Jun 302015
 

I am sure this post will rattle some feathers in the Hockey Analytics community but hey, it won’t be the first time I have accomplished that.

I have been looking through the list of potential free agents looking for players that are possibly under valued, possibly over valued, or otherwise interesting for one reason or another. There has been a fair bit of discussion around the three players that are the focus of this post. Justin Williams has been a favourite of the hockey analytics community posting outstanding Corsi numbers year after year. Alexander Semin, who was bought out by the Carolina Hurricanes is one of those guys that seems to be hated by coaches, scouts, general managers, and “traditional hockey people” but analytics people look at his numbers and, last season aside, they look outstanding. Matt Beleskey is an unrestricted free agent that hockey analytics people want to warn teams about because he is coming off a career year with 22 goals driven largely by a high, and unsustainable, shooting percentage. The hockey analytics community are predicting he will be one of those guys teams will over pay for and regret the decision a year from now. So, I figured it would be worth while taking a deep look at these players because from my observations the deeper you look the more interesting things become and the story potentially changes.

I am rushing a bit to put this post together so it may come across as just me throwing out some numbers and charts. I apologize for that but bear with me, there is an interesting story that will develop.

For this post all numbers will be 5v5close numbers to minimize the impact of score effects. I am also going to focus on my RelTM statistics which look at how each player influences his line mates. It is like a combined WOWY analysis where we can determine whether the players teammates perform better with him or apart from him.

Corsi

Let’s look at the corsi statistics first starting with the offensive and defensive components and then corsi percentage.

SeminWilliamsBeleskey_CF60RelTM

Here higher is better as it means teammates have a higher CF60 with them than apart from them. The 3-year average is their CF60RelTM over the past 3 seasons. For the most part Williams is the best, Beleskey is the worst and Semin bounces around a bit.

SeminWilliamsBeleskey_CA60RelTM

Here lower is better as it indicates there are fewer shots against when players are playing with them than apart from them. Things looked a little differently this past season but prior to that Williams was always better than Beleskey and Semin bounced around a bit. This past season both Beleskey and Semin were better than Williams.

SeminWilliamsBeleskey_CFPctRelTM

 

Higher is better on this chart. What we see is Beleskey is getting better, Williams is getting worse and Semin is relatively stagnant or maybe a slight drop off. Last season the three players were almost identical. One has to wonder if age effects are taking place here as Beleskey is 27 years old and has been entering his prime years and Williams is 33 years old and is starting to leave his prime years. Semin is 31 has been in his prime years and may just be starting his decline.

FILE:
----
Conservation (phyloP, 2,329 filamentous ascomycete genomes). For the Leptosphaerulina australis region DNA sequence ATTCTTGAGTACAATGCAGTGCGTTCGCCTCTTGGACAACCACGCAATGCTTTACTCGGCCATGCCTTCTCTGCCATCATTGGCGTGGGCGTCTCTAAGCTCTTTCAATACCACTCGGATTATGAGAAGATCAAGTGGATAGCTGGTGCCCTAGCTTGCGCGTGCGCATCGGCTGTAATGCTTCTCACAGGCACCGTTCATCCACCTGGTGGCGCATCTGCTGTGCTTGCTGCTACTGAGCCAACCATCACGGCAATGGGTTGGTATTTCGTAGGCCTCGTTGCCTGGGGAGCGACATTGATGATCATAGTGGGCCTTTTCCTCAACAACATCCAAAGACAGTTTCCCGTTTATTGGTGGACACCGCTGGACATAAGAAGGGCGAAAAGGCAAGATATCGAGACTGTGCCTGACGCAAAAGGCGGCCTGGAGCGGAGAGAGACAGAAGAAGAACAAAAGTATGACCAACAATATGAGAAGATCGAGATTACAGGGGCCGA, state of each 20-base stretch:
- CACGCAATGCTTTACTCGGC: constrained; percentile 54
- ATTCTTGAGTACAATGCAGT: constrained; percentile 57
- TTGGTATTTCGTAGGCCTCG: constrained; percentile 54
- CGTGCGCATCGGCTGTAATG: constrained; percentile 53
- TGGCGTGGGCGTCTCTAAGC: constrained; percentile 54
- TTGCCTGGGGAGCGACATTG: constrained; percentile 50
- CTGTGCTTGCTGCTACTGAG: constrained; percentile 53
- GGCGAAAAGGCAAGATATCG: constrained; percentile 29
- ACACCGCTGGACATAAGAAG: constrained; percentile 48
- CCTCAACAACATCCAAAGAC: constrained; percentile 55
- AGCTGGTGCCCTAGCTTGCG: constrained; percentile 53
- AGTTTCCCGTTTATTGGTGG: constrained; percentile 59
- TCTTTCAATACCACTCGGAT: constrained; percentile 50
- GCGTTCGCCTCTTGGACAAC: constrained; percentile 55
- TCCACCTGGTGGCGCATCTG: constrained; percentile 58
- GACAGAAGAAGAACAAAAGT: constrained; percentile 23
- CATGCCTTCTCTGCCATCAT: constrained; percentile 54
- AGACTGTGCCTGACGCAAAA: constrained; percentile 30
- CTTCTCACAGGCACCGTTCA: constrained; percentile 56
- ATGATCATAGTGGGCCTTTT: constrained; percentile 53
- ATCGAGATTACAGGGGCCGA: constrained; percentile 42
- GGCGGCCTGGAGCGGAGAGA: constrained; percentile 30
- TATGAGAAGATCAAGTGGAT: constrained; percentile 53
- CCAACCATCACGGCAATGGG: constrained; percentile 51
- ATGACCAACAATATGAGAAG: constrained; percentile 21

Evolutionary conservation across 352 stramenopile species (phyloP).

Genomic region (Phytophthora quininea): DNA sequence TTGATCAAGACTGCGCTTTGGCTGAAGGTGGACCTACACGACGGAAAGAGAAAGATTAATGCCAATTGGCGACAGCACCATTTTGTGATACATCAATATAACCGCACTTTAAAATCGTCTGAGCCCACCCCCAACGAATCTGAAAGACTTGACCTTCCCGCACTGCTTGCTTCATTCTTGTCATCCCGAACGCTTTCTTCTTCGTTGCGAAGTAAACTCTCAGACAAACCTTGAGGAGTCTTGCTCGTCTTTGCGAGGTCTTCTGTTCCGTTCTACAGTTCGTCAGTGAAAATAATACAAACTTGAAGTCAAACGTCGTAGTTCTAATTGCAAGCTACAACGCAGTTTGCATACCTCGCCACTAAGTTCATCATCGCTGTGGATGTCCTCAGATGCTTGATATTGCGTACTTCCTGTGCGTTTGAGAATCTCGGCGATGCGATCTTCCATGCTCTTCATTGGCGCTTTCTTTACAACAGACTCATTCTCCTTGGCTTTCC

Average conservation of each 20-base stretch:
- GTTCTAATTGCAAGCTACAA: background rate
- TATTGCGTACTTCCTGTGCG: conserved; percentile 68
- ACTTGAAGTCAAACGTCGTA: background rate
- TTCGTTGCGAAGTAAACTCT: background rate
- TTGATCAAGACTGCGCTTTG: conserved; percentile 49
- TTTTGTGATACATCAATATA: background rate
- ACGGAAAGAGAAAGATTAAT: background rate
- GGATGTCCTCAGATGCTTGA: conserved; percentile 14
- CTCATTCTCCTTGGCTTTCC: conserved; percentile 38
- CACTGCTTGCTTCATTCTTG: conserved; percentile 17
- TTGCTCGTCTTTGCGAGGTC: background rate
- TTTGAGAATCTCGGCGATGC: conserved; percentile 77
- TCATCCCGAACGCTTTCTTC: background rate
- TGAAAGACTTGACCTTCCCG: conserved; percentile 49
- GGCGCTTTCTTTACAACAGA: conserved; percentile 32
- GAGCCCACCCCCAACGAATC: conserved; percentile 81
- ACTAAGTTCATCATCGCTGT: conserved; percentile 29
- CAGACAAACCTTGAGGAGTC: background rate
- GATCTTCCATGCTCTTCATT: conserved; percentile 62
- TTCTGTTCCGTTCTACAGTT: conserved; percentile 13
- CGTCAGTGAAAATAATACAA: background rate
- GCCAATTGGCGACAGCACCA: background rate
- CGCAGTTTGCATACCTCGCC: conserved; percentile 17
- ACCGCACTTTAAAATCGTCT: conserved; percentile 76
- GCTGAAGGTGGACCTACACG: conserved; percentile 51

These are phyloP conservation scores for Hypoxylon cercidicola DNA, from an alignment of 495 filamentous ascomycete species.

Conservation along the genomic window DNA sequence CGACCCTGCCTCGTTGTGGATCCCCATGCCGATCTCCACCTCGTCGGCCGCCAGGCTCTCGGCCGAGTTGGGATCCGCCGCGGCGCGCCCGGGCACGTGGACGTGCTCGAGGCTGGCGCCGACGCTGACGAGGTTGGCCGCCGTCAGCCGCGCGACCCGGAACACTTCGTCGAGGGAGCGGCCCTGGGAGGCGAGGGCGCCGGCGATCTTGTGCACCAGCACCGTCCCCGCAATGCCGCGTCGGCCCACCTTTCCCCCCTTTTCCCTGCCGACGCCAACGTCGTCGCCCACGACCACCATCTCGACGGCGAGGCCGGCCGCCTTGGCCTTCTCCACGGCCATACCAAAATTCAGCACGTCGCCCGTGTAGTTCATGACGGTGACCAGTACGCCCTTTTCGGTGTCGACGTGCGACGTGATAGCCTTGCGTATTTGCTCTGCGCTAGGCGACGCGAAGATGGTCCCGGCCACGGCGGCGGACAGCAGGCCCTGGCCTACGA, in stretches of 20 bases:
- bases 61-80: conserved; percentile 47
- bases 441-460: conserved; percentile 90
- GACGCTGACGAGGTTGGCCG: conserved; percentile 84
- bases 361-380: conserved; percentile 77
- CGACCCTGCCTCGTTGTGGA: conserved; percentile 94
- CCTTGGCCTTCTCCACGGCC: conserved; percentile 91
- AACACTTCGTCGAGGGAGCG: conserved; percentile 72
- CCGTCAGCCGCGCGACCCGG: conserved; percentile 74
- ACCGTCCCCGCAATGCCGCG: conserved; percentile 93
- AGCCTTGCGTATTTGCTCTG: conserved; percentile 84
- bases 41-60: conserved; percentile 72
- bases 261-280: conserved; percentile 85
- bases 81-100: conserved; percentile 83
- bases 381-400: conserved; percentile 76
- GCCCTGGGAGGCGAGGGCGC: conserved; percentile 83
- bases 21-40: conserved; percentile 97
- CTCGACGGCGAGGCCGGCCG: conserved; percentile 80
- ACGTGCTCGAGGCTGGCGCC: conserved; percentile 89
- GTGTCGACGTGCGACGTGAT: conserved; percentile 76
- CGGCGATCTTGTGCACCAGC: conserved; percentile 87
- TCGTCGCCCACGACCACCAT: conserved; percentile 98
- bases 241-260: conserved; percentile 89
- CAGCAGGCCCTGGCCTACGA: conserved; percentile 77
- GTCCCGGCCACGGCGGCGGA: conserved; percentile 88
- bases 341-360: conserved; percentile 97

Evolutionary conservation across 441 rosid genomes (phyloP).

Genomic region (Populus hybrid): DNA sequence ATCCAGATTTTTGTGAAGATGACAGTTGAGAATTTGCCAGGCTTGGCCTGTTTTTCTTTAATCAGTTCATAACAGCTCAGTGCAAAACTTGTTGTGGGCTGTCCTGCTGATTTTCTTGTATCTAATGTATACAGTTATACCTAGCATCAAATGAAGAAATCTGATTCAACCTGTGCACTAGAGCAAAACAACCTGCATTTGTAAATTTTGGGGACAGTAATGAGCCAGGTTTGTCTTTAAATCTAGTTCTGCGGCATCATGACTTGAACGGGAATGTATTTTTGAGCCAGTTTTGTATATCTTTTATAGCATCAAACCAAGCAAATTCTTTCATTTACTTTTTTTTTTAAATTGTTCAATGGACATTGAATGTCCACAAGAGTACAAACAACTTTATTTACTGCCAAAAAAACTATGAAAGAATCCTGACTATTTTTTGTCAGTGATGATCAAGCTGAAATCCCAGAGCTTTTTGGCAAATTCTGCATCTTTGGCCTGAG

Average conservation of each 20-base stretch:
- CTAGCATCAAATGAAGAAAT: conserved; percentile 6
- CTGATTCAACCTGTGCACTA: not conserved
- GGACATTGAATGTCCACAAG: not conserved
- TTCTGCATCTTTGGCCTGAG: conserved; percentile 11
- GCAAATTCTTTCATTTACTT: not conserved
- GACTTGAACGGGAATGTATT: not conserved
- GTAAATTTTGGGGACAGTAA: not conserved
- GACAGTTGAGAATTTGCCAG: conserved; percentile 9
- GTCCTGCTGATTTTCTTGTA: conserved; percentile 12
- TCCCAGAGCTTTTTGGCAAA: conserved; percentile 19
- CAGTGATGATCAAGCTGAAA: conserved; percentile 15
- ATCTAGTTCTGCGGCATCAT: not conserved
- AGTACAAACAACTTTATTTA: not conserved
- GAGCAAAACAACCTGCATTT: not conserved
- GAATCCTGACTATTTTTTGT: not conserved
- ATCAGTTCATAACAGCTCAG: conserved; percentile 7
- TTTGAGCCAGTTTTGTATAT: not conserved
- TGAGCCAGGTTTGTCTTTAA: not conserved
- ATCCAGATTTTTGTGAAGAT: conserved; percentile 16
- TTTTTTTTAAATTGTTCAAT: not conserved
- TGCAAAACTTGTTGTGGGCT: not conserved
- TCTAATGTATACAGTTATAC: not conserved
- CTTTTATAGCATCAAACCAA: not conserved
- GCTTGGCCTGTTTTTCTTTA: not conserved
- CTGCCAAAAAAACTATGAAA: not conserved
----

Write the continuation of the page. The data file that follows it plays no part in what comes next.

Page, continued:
Goals

Corsi is a useful metric but I believe if you have multiple seasons worth of data you have to look at the goal data for trends as well because goals are what really matters. What is interesting is that with these three players it tells a somewhat different story.

SeminWilliamsBeleskey_GF60RelTM

Recall that for CF60 RelTM we saw Williams always better than Beleskey and Semin bouncing around a bit. Here we see Beleskey starting off below Semin and Williams but the past couple of seasons has surpasses both of them and has had the better GF60 RelTM. Once again Beleskey is improving, Williams and Semin have fallen off some.

SeminWilliamsBeleskey_GA60RelTM

Lower is better so this is pretty much a repeat of GF60 RelTM. Beleskey is improving and has easily had the better GA60 RelTM, particularly the past two seasons.

SeminWilliamsBeleskey_GFPctRelTM

As one would expect, Beleskey clearly has the better CF% RelTM the past couple seasons. What is interesting is hockey analytics favourite Justin Williams has had a negative GF%RelTM in 3 of the past 4 seasons despite having a CF%RelTM well above 0 in each of the last four seasons. Beleskey has had four straight seasons with a GF%RelTM above zero.

The Percentages

To summarize the above charts, Justin Williams looks far better when looking at Corsi than when looking at goals while for Beleskey it is almost the opposite. Furthermore Williams seems to be starting to show his age and starting to decline while the younger Beleskey appears to still be improving. To explain the divergence between Corsi and goals data lets have a look at two more charts: Sh%RelTM and Sv%RelTM.

SeminWilliamsBeleskey_ShPctRelTM

Higher is better on this chart. Williams has consistently been the worst on this list and has generally been at or below 0 meaning his team mates generally post better shooting percentages when not playing with Williams as opposed to playing with him. Beleskey on the other hand has always had a positive impact and Semin for the most part does as well (save for 2013-14).